Local and Global Winds By: Ian Rothauser
Local winds are a type of wind that move over small areas, hence the name, "local winds." Unlike global winds, local winds change direction and speed often. Local winds blow in the troposphere so everyone can feel them. The two types of local winds are sea breezes and land breezes. Sea breezes form during the day. They blow from the ocean to the land. During the sea breeze, the air over the land is hotter so it rises. The air over the ocean is cooler, so it sinks and blows towards the land. The air over the land rises and blows back toward the sea. Land breezes are the opposite. They blow during the night and blow from the land towards the sea. The air over the land is cooler, so it sinks and blows towards the sea. The air over the sea is hotter, so it rises and blows the wind back to the land.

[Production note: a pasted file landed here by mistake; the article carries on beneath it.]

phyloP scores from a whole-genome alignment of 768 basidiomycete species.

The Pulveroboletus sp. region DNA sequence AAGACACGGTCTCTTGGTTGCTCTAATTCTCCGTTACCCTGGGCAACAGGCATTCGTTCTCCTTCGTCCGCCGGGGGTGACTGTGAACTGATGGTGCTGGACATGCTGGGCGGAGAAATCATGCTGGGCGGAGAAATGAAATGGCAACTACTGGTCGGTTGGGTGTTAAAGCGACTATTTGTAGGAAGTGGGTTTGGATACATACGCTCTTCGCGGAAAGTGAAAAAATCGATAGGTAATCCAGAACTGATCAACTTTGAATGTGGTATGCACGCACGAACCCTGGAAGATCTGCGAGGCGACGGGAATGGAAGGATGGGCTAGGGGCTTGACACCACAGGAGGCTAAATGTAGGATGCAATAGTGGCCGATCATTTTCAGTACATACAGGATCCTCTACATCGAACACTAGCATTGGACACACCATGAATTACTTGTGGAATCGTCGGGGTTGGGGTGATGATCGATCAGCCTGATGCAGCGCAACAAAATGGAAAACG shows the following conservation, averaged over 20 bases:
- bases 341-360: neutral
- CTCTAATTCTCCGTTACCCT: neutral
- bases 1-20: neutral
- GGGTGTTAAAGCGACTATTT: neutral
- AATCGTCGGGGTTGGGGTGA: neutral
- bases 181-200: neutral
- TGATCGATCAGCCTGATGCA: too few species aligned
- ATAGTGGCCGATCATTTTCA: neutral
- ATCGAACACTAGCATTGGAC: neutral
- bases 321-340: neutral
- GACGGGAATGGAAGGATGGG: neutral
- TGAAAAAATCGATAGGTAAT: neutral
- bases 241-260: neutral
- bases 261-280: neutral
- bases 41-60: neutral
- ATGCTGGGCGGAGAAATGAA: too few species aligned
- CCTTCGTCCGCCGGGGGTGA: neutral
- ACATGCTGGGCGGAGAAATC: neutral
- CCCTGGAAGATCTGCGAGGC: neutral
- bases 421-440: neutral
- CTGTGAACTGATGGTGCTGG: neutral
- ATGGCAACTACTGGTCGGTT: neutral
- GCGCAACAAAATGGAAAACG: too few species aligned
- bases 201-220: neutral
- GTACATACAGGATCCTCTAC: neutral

Global winds are winds that travel over the whole planet. Most of the time, they blow at the same speed and in the same direction. Some of the types of global winds blow high in the atmosphere, so you can only feel some global winds. There are six types of global winds. Polar easterlies, trade winds, horse latitudes, the doldrums, prevailing westerlies, and jet streams. Doldrums are the winds at they equator, which are very calm. Horse latitudes are the winds at 30 degrees north and south latitude, and are also calm. Trade winds lie in the middle of 0 degrees and 30 degrees latitude and are strong. They are called trade winds because sailors used to use them to move cargo to other countries for trading. The jet stream is a group of strong winds in the upper part of the troposphere. Airplanes use these to travel fast without using too much fuel. Prevailing westerlies are winds that lie between 30 degrees and 60 degrees north and south latitude that blow from the west. Finally, the polar easterlies are winds that blow from the north and the south pole.
Global Wind Belts